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Azza Soliman Testimony

Azza Soliman Testimony

On 23 January, 2015 I was having lunch with my family and friends in Reesh Restaurant when I heard a demonstration on the street outside. I came out to watch and found Messrs. Helmi Shaarawi, Talaat Fahmy, Elham Al-Mirghani and others from the Popular Alliance in attendance. We smiled and said “Hi” to each other. There was approximately 30 people carrying flowers and I started taking photographs. Suddenly, police sirens wailed and police approached the crowd. Some were masked and armed with long black rifles. My son Nadeem said "Please let's go because they will attack us" and I replied that if it is only with tear gas, then we would be fine, but before I finish my sentence, the police started shooting bullets and tear gas canisters. Everybody started running and the policemen were like locusts running all over Talaat Harb Street chasing the people. I saw someone falling and she was bleeding while the person with her was screaming loudly for an ambulance as a masked, armed officer was approaching them. The girl was rushed into an ambulance by her friends.

I started writing down what happened and I learned that the injured girl had died and that Talaat Fahmi had been arrested along with some others.

Lawyer Ahmed Ragheb asked me if I would be willing to testify and I told him that I would. Together with the lawyers and other witnesses from the Popular Alliance Party, we went to Abdeen Public Prosecution.

An hour later we met with the Prosecutor and he took our ID cards. After a five hour wait, I went inside along with two lawyers to testify.

I explained that:

  • I was only there accidentally as I was having food in a local restaurant
  • the protest was peaceful with a maximum of 30 protesters carrying flowers and banners
  • in terms of numbers, the police force response was hugely disproportionate to the number of protesters
  • policemen appeared masked and armed which reflected their intention against the protest
  • police shot live ammunition and tear gases within minutes of the protesters beginning a peaceful chant … "live free with social justice”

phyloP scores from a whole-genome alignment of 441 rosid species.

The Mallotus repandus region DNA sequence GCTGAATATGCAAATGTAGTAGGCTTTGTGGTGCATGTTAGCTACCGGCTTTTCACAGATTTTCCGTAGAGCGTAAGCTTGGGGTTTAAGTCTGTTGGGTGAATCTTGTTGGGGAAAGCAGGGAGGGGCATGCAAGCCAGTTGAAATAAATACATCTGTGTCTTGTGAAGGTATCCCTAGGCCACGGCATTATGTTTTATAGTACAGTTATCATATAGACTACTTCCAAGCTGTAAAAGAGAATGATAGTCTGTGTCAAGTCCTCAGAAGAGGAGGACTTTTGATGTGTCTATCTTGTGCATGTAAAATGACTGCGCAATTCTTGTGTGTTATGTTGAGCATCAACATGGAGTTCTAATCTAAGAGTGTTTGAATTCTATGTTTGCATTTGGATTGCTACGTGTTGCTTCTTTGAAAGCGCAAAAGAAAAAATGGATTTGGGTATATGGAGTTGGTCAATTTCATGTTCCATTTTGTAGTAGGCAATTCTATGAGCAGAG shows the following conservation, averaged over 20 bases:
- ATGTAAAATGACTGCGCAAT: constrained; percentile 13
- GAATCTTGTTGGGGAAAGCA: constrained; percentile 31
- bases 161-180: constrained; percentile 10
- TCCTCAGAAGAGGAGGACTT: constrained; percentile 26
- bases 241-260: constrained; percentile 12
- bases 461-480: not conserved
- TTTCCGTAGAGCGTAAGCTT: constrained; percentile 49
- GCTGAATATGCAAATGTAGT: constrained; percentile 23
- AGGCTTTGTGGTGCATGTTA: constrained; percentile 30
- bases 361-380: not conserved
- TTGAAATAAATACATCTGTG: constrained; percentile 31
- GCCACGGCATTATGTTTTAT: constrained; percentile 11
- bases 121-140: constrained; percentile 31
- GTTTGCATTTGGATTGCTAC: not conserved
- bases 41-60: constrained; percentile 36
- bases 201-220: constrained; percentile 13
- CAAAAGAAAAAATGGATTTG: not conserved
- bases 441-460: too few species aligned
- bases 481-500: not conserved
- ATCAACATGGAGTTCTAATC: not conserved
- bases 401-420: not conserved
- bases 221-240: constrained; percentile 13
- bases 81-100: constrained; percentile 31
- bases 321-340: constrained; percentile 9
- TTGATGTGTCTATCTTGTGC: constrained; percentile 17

• the brutal attack and chasing of protesters was an act of war
  • the police killed one of the protesters, Ms. Shayma Al-Sabbagh

After giving this testimony, the lawyers and I were shocked to learn that the prosecution was now considering me an accused, and not a witness. They started interrogating me and stating that I had been arrested in the Prosecution building. They began writing my details age, clothing, height, weight..etc. Of course we objected and told them that this was not legal and that I was only a voluntary witness, but the prosecutor continued with this illegal charade.

They kept directing questions and charges at us, and repeating allegations from the police report about “unauthorised protesters” who were “throwing stones, resisting police forces and beating them, and using fire crackers while police was only using water to disperse them...”

I told the Prosecutor that the police report was a lie, and I repeated my true observations about police violations and aggressions. How could a voluntary witness who happened to be at the scene become an 'accused' person?

This is something that only happens authoritarian police states, such as Egypt.

After publishing my testimony, a smear campaign was launched against me for being a 'false witness' wanting to discredit the police.

In March 2015 I was formally charged with participating in an illegal demonstration that disturbed the public security. There were multiple charges, including one which is punishable by two to five years in prison.

I was acquitted in the first discernible court, but the Prosecution appealed, and on 26 September, I was acquitted again.

Azza Soliman

J'ai dit au procureur que le rapport de police mentait, et j'ai répété mes vraies observations à propos des violences et agressions policières. Comment est-ce possible qu'un témoin volontaire qui se trouvait sur les lieux soit "accusé"? C'est quelque chose qui ne peut se produire que dans un État policier comme l'Égypte.